Internet companies may be slashing their marketing budgets and
folding altogether, but a report released today shows the Web is still a
viable place for companies that rely on advertising dollars.
Online ad revenues for the second quarter hit $2.1 billion, up about 9
percent from $1.95 billion in the first quarter of 2000, according to
research by the Internet Advertising Bureau (IAB) and
PricewaterhouseCoopers. Revenues grew 127 percent from last year's
"I think the overwhelming conclusion is that the online advertising
marketplace is still alive and well," said Rich LeFurgy, chairman of the
IAB. "It is still continuing to show the marketing
strength that it has exhibited" in the past.
But a slide in technology stocks, combined with the demise of many
e-businesses, has led many analysts to predict slowing ad revenues for
key Internet companies, including Yahoo.
The report makes no predictions about upcoming spending patterns, but it
shows no signs of the expected dip in ad revenues since last year, when Internet ad
spending in 1999 hit $4.62 billion, according to the IAB and
LeFurgy said that the dip has not occurred because traditional advertisers
have so far taken up the slack.
"What we have heard anecdotally was that traditional advertisers have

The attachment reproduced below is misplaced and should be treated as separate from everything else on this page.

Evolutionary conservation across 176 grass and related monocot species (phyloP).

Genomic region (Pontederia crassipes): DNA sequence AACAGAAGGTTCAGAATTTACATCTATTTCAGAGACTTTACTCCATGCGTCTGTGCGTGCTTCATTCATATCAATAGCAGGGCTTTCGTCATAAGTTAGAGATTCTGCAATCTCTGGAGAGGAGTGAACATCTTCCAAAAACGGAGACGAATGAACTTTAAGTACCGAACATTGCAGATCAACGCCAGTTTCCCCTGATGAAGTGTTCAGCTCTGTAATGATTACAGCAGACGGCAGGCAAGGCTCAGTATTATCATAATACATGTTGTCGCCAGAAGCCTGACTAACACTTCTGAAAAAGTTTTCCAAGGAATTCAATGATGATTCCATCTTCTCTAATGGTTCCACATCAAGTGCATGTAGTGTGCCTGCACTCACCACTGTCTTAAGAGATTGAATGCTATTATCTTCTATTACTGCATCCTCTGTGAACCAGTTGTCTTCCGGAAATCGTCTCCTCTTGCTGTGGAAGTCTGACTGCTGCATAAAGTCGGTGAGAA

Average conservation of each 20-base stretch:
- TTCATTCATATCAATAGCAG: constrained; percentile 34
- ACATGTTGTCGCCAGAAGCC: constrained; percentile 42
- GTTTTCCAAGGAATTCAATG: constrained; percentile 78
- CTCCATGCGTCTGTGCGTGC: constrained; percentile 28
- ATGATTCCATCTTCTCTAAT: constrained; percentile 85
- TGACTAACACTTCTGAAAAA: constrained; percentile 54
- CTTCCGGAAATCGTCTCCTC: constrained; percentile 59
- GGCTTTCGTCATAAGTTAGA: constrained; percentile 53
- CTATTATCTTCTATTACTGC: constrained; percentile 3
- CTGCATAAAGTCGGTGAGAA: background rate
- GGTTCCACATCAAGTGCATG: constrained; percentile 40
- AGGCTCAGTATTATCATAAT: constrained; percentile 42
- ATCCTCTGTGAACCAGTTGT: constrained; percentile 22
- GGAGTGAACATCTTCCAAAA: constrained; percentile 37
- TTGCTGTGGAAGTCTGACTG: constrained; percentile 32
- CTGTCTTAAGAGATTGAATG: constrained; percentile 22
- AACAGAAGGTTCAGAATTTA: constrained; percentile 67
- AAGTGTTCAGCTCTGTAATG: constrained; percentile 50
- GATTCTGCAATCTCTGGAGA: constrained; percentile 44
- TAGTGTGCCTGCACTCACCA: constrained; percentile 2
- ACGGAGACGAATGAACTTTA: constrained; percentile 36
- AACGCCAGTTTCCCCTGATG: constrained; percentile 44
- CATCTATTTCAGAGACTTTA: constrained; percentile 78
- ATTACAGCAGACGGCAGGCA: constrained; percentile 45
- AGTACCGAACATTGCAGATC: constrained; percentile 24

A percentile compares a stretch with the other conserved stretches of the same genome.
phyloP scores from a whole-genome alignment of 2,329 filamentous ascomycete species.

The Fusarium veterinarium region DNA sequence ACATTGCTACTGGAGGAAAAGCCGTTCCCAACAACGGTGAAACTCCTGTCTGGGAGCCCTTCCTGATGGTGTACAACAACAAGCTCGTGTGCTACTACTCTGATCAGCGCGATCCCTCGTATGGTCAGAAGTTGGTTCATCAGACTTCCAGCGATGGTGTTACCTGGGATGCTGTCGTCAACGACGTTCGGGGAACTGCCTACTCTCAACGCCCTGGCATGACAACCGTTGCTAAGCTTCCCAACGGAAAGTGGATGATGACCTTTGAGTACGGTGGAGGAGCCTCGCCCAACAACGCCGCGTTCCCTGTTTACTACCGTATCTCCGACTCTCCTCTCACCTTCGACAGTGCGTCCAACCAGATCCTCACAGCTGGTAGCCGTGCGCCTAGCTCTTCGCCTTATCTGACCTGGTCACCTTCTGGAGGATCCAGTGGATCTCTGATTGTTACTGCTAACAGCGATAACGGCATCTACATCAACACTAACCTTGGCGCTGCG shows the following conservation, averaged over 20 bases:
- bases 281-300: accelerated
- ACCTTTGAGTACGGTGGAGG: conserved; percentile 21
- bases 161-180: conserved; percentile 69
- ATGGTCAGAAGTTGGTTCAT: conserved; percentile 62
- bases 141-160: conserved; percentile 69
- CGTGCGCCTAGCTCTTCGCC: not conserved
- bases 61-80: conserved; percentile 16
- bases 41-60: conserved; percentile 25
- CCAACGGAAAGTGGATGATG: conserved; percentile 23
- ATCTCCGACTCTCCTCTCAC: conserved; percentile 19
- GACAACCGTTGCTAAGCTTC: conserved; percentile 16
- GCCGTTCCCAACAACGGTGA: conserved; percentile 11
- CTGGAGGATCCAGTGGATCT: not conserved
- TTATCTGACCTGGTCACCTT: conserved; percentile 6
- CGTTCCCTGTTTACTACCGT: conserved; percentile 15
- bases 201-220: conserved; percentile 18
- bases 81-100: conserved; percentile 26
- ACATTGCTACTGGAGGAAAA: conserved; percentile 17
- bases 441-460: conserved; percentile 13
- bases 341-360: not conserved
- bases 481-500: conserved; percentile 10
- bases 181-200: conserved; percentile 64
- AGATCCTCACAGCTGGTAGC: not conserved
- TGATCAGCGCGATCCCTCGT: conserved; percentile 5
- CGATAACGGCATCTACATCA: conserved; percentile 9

stepped in to fill in the gap that the dot-com advertisers opened up in the
second quarter," he said. "I think what got an awful lot of attention was
the pullback...in the Nasdaq market and the dot-com reassessment" that put
growth behind profits.
"The untold story was the continued migration of traditional advertisers to
the medium," LeFurgy added.
Tom Hyland, chairman of PricewaterhouseCoopers New Media Group, agreed that
traditional advertisers have come into the Net marketing game. He
emphasized that the biggest beneficiaries have been the higher-profile
sites and portals, signaling that the money is following the traffic.
"While there have been difficulties experienced by dot-coms, those ad
dollars are just being concentrated into more of the efficient
providers...sites that are going to ring a better audience," Hyland said.